When talking about food, ‘medium rare’ refers to cooking meat so the outside is browned with just a hint of red in the middle, striving to provide the perfect combination of tenderness and flavor. This column, much like its namesake, strives to provide the perfect combination of epicurean insight and Atlanta-area atmosphere.
Have you ever fallen in love with an idea or a concept that’s so good, it doesn’t matter if it’s real or not? If not, the weekend brunch at Inman Park’s Folk Art is enough to make you contemplate never-ending nuptials with its comfortable atmosphere, sinfully good food and an overall experience that all the money and planning could not replicate.
Situated cozily in the sleepy Inman Park neighborhood between Little Five Points and The Carter Center, at first glance Folk Art seems like a hipster enclave where cool, young Millennial Atlantans seek refuge from the hustle and bustle of the week over a nice, homey meal.
Step inside and you’re greeted by a cornucopia of small-town diner-meets-grandma’s-kitchen-meets-”American Pickers” episode.
The walls are adorned with various local artwork, ranging from a “Fresh Fruits and Vegetables” sign straight from the side of the interstate to more abstract homages to Atlanta and Southern culture.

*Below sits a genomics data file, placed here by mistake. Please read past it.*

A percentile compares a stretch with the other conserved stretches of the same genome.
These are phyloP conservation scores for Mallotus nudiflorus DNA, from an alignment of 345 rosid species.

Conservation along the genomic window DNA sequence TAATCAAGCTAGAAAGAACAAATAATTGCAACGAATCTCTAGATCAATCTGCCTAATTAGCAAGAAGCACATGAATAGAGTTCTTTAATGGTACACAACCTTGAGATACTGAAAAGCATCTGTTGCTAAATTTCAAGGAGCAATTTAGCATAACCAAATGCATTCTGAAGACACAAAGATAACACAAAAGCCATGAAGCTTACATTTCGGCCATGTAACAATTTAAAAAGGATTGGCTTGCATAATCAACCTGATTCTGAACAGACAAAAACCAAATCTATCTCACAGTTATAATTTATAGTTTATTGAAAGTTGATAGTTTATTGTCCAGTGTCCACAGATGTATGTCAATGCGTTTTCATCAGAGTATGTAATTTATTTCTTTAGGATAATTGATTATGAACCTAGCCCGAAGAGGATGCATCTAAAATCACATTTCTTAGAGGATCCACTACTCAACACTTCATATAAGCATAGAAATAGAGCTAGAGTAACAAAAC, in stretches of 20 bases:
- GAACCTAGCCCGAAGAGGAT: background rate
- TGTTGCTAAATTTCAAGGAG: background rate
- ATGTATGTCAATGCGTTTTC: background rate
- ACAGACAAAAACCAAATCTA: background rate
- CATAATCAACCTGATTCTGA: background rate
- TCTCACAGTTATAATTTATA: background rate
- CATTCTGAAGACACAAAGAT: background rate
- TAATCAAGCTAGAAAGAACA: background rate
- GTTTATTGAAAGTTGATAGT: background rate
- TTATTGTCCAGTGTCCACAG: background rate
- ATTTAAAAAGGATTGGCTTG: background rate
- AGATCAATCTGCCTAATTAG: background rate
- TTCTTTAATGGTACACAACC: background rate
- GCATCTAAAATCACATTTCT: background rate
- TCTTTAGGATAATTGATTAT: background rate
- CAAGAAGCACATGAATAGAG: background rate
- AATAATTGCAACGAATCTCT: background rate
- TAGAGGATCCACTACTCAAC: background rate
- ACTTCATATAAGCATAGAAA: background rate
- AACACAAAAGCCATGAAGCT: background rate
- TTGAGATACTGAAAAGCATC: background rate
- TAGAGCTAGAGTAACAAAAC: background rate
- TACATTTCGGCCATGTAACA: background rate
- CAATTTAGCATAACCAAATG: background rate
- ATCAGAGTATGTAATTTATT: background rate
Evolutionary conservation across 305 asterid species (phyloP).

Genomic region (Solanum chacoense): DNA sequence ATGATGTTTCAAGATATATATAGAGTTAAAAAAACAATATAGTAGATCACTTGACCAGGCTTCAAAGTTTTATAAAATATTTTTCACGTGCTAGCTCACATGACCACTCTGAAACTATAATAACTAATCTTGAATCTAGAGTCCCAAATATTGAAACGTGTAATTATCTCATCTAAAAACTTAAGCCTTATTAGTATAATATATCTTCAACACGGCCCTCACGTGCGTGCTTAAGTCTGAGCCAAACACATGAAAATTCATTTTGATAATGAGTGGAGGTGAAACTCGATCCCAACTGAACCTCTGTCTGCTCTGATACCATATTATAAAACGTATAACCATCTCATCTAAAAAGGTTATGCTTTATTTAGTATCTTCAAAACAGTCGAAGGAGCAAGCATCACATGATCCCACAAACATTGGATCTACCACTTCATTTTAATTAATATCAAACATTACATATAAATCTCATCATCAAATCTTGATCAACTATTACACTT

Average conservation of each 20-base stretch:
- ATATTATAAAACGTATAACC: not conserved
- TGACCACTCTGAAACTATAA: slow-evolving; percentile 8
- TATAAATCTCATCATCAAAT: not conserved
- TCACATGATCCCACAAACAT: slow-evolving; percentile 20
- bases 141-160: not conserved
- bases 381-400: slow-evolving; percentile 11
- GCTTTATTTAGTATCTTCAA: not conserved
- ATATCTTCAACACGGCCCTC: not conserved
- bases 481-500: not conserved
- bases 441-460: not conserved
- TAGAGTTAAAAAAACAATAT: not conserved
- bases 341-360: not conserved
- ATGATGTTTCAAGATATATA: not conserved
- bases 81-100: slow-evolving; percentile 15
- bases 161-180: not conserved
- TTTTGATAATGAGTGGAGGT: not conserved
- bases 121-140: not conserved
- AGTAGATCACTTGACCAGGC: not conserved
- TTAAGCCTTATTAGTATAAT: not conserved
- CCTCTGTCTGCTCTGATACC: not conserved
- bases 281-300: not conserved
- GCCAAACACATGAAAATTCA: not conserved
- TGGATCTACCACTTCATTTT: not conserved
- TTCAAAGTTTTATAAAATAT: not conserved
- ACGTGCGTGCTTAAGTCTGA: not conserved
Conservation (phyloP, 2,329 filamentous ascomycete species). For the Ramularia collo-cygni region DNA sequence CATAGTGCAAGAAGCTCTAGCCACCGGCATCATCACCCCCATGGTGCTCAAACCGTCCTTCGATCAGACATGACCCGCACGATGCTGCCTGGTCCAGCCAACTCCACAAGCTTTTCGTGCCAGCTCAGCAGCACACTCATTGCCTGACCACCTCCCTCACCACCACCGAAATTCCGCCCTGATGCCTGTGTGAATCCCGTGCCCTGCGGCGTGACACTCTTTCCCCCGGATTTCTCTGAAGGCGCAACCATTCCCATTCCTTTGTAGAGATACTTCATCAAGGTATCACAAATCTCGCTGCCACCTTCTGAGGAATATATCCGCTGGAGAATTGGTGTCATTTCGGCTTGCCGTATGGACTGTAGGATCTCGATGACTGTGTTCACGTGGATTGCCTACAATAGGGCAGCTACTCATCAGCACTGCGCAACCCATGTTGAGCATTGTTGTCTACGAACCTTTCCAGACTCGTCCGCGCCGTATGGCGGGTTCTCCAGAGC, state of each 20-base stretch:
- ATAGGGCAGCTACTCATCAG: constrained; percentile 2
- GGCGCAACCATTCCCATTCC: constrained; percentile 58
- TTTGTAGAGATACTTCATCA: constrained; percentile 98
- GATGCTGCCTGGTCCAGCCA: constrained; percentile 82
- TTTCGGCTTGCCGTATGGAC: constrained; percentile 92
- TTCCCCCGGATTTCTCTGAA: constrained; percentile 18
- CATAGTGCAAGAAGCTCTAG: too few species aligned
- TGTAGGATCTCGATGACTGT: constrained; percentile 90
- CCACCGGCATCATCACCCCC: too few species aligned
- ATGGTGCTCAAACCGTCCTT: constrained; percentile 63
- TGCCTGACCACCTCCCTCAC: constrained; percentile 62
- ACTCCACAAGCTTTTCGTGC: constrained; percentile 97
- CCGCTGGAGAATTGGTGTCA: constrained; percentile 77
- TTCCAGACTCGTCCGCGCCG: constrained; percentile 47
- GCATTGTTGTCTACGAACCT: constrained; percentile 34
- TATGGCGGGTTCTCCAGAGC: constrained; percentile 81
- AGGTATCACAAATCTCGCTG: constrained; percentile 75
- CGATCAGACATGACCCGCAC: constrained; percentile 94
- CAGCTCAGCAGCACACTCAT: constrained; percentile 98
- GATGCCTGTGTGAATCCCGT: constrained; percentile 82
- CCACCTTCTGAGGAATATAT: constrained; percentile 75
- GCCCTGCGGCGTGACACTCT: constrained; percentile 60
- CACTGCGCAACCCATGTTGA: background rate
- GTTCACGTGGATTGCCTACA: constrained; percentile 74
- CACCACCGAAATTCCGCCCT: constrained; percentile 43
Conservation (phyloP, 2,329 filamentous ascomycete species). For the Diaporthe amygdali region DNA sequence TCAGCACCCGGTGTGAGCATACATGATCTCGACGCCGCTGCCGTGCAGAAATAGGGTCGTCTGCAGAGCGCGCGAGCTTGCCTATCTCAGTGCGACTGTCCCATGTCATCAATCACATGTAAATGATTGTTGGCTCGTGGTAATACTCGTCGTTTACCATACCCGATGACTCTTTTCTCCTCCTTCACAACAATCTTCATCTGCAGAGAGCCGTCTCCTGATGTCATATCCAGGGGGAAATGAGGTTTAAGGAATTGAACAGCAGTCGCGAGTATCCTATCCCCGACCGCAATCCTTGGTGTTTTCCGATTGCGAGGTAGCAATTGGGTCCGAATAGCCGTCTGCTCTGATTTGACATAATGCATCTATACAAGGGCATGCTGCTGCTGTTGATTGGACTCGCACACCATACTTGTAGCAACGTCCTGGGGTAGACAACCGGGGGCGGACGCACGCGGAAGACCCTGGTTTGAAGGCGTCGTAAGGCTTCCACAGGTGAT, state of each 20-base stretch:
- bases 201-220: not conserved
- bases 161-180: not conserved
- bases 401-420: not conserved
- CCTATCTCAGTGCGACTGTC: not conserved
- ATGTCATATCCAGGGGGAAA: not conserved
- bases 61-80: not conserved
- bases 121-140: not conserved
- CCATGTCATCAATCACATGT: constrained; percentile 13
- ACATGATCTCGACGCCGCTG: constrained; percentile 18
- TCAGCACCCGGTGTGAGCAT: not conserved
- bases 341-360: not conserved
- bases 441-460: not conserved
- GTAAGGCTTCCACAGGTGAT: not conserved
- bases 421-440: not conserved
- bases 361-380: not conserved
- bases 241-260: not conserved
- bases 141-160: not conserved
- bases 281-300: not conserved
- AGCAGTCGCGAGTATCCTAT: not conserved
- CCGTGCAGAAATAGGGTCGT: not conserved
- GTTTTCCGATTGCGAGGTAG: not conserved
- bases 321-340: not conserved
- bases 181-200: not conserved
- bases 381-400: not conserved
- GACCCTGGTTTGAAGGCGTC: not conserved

Beyond the bric-a-brac littered along the brick walls, the restaurant is small enough that you’re tempted to ask your neighbor for a bite of whatever they’re having, but also intimate enough that your conversations take place in their own world.
While conversation is great, the main attraction is the food. For those of you who may know, pimento cheese holds a special place in my heart.
Folk Art made that special place even happier with their Redneck Cheese Dip, a combination of homemade pimento cheese and giant saltine crackers.
As a bit of a side note, after experiencing much difficulty keeping the dip on the cracker, I learned a valuable culinary (and life) lesson from my friend: you have to have support in order to balance everything that you want on your cracker.
By keeping one cracker stationary and scooping with the other cracker, you ensure maximum cracker coverage with little chance of the dip falling off.
My inability to be a functional eater aside, I would be remiss to not recommend the French Toast (made with fresh challah bread).
With the choice of banana nut fosters, cinnamon pecan sticky bun or peanut butter and banana to top the warm, fresh bread, the enticement of options ensure there must be return trips in the future.
For the more meat inclined, Southern staples such as chicken and waffles (aptly named Foul Play), shrimp and grits and fried chicken and biscuits are sure to please any palate.
Thankfully, Folk Art is not quite on the mainstream brunch circuit in Atlanta so the wait time is never too long.
Although nothing on the menu particularly stands out as superior above anything else in the Atlanta food scene, it’s the entire package that makes Folk Art a must-eat.
I could very easily spend hours upon hours eating cheese dip and talking the day away with anyone and everyone around and hardly notice the time pass.
For a tasty meal that’s augmented by an irreparable atmosphere of familiarity, Southern comfort and connectedness, Folk Art is hands-down the place for brunch in Atlanta.
4 out of 5.
– By Stephen Fowler, Student Life Editor